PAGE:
The Reluctant Bride

Can honour and action banish the shadows of old sins?
Emily Micklen has no option after the death of her loving fiancé, Jack, but to marry the scarred, taciturn, soldier who represents her only escape from destitution.

Major Angus McCartney is tormented by the reproachful slate-grey eyes of two strikingly similar women: Jessamine, his dead mistress, and Emily, the unobtainable beauty who is now his reluctant bride.

Emily’s loyalty to Jack’s memory is matched only by Angus’s determination to atone for the past and win his wife with honour and action. As Napoleon cuts a swathe across Europe, Angus is sent to France on a mission of national security, forcing Emily to confront both her allegiance to Jack and her traitorous half-French family.

Angus and Emily may find love, but will the secrets they uncover divide them forever?

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A conversation between wayward Emily who has been forced to marry Angus, a serious war hero, the previous summer.

‘We’ve not had an auspicious start and you’ve not been shown to advantage, it’s true,’ he conceded with a candour that took her aback. She must add ‘plain speaking’ to her husband’s list of recommendations. ‘But remember, I saw you at the Regimental Ball when you’d experienced none of the trials life has thrust upon you during the past six months.’ He straightened, pretending a study of the half- moons of his ngernails. Almost shyly, he said, ‘I saw the impression you made on people.’ When he glanced at her with his clear-eyed gaze she felt the inexplicable desire to put out her hand and trace the line of the scar upon his cheek.

She stopped herself, cocking her head as he continued. ‘Not just the men. The women sent you envious glances. You were dazzling. I was dazzled.’ He gave a short laugh. ‘You looked so happy. As if you had the world and its moon at your beck and call … and I wanted you so badly.’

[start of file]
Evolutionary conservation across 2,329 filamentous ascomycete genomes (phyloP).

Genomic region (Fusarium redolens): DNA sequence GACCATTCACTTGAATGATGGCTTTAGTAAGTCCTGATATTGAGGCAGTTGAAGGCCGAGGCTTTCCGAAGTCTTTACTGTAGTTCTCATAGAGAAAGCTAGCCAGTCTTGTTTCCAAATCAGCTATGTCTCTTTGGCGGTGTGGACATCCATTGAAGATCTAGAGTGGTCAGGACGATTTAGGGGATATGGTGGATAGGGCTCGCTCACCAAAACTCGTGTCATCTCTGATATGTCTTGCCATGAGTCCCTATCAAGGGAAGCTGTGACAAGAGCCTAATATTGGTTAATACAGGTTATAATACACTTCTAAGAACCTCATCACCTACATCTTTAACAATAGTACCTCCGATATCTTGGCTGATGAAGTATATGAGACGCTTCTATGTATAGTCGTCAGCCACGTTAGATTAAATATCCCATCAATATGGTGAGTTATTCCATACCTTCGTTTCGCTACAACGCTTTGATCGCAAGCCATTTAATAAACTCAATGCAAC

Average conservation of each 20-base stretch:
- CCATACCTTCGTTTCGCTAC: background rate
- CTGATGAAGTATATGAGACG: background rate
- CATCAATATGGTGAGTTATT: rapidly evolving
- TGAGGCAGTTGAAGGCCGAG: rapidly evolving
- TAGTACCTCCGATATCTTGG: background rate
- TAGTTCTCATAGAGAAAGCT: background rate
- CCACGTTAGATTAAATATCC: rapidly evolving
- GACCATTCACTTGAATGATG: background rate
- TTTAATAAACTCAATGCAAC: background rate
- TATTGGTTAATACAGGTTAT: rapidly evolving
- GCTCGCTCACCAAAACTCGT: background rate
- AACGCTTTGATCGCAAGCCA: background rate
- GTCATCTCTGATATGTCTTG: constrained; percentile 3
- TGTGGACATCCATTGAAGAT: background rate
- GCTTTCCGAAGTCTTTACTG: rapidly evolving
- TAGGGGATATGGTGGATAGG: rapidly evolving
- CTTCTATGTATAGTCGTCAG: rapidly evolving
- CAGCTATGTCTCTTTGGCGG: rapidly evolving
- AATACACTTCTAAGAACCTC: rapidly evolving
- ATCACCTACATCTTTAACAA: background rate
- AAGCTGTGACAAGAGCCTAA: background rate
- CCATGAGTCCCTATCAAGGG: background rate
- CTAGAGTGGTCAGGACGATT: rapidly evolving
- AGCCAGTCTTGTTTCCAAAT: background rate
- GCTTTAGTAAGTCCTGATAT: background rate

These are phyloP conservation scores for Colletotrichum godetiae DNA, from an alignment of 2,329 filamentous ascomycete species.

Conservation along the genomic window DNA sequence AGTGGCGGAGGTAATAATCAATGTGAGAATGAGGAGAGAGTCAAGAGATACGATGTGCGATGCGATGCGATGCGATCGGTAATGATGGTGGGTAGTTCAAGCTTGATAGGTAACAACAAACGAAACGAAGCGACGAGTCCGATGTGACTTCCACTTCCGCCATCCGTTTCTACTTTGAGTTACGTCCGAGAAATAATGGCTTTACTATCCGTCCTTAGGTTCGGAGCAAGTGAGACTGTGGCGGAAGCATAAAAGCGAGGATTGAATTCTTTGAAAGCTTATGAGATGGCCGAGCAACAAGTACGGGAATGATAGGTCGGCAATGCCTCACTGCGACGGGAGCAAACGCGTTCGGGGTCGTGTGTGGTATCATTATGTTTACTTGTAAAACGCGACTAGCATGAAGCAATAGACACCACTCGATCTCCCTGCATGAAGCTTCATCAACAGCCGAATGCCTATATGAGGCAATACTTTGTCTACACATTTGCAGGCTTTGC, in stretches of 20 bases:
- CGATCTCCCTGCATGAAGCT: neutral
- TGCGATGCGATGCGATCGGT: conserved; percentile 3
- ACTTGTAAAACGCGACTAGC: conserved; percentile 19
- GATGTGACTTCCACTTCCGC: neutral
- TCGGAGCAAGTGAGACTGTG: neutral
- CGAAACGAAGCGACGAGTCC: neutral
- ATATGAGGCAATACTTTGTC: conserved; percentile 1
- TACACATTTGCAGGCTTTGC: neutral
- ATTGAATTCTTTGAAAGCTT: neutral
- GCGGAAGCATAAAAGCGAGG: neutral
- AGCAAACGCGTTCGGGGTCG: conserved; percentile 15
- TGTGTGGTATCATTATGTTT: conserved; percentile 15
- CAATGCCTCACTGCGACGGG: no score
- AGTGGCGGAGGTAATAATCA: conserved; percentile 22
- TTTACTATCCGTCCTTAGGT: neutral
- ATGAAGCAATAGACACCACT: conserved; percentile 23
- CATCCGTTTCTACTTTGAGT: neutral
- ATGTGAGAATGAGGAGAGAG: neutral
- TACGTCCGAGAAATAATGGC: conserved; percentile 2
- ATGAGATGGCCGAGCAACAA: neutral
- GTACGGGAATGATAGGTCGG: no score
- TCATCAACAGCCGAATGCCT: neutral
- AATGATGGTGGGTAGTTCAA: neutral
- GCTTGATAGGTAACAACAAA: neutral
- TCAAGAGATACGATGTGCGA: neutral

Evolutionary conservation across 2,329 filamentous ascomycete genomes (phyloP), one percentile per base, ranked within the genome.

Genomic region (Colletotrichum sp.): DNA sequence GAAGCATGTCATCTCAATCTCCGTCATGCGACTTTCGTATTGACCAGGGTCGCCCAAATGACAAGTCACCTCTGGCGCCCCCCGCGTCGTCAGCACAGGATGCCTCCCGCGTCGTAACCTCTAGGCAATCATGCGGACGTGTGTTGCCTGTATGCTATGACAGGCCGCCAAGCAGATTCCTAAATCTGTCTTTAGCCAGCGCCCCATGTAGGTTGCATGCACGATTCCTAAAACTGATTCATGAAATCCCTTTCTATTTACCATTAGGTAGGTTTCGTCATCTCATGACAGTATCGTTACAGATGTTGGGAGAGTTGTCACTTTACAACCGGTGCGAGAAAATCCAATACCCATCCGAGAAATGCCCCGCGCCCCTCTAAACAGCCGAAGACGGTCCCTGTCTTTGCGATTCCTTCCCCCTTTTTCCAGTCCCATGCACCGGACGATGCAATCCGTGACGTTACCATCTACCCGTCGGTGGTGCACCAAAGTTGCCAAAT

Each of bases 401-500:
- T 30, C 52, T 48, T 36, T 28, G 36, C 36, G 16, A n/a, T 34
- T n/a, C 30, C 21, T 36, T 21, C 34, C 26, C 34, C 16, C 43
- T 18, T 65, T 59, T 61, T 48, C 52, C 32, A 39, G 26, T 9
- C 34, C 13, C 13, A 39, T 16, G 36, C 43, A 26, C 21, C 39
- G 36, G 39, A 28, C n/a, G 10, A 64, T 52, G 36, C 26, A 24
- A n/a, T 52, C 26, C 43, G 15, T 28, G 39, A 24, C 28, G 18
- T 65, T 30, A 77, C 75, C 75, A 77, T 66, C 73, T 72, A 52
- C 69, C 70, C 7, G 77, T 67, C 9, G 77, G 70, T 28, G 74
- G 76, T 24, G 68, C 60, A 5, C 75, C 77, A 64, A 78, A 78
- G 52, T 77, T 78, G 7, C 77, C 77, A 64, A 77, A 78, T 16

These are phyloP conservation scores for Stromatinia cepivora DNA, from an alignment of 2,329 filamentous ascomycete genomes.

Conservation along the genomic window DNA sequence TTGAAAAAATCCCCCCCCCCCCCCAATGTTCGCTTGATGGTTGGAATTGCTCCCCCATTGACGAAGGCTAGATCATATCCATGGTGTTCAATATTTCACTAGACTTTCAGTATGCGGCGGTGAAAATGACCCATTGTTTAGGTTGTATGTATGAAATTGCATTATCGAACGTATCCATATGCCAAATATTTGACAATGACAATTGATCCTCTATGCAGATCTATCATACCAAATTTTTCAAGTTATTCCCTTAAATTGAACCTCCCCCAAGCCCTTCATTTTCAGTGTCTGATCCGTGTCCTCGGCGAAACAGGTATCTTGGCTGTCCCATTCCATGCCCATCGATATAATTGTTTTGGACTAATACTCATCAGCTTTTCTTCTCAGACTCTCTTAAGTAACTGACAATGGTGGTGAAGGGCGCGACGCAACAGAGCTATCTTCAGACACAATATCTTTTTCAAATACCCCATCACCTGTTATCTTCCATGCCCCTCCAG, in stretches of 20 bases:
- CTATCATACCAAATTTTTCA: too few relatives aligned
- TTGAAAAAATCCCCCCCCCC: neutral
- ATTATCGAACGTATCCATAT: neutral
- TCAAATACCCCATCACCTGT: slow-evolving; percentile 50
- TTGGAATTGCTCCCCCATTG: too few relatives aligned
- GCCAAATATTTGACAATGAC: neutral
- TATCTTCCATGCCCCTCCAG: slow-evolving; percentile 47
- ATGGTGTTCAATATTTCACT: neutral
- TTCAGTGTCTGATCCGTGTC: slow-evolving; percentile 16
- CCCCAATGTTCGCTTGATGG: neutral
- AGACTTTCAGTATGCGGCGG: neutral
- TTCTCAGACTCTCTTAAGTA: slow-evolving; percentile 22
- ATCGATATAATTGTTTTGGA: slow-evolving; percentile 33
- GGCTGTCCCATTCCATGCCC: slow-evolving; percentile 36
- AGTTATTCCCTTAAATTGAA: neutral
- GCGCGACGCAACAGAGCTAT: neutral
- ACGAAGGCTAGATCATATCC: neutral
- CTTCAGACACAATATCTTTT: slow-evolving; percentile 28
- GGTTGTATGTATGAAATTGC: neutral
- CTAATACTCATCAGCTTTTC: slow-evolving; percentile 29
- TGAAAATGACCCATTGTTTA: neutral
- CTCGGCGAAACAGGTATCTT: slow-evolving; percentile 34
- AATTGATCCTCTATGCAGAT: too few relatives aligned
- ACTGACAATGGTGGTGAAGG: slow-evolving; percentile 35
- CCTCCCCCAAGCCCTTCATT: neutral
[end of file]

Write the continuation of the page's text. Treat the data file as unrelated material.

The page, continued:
‘You … did?’

‘Emily, you will have the same effect on local society as you did back then. You can enjoy a good, rich life here … if you want.’

She was silent as she pondered this, aware of his closeness and aware of how much she wanted to bridge the distance between them.

He broke the long silence, saying in a lighter tone, ‘Your mother is astute. Amusing, too.’

‘I … never really thought much about it.’

‘She obviously enjoys little society, but she reads and listens. I was impressed.’

The warm glow in Emily’s heart intensi ed. No one had ever praised her mother whom her father never lost an opportunity to belittle. She was about to tell him what that meant to her when he said abruptly, ‘Major Woodhouse wants me to go away again.’

‘So soon?’ She was shocked by the extent of her dismay. ‘I have been home three weeks, Emily.’
‘Where are you going this time?’ she murmured. ‘There is

much you keep from me.’
Though his hand was less than an inch from hers he made

no attempt to touch her. His shrug was almost imperceptible. ‘For your own good. Ensuring your well-being is the only reason I do not unburden myself. Not mistrust of you.’

It was what Major Woodhouse had intimated, but she didn’t want to think of him. Angus’s smile – wistful, as if he wished she appreciated his concern – nearly undid her and she found it dif cult to concentrate on his next words, so busy was she trying to make sense of her desire that he take her in his arms.

‘Not only is my work important for keeping us in comfort, Emily, both now and in the future, it is vital for the security of our country.’ He touched her cheek with the barest of caresses and she shivered, disappointed when he withdrew his hand and fixed his thoughtful gaze upon the lake. ‘Napoleon has been cutting a swathe through Europe unchecked for so long, we cannot take for granted our way of life here.’ His jaw was clenched and his gentle look hardened. ‘We cannot take anything for granted and we all have a duty to safeguard what we hold dear, for ourselves and for those we love. The threat may seem diluted now, but it is real and there are enemies amongst us who would see Napoleon have his way’—his gaze held hers as if he wanted her to share his concern—‘at the expense of all we uphold as good and reasonable.’


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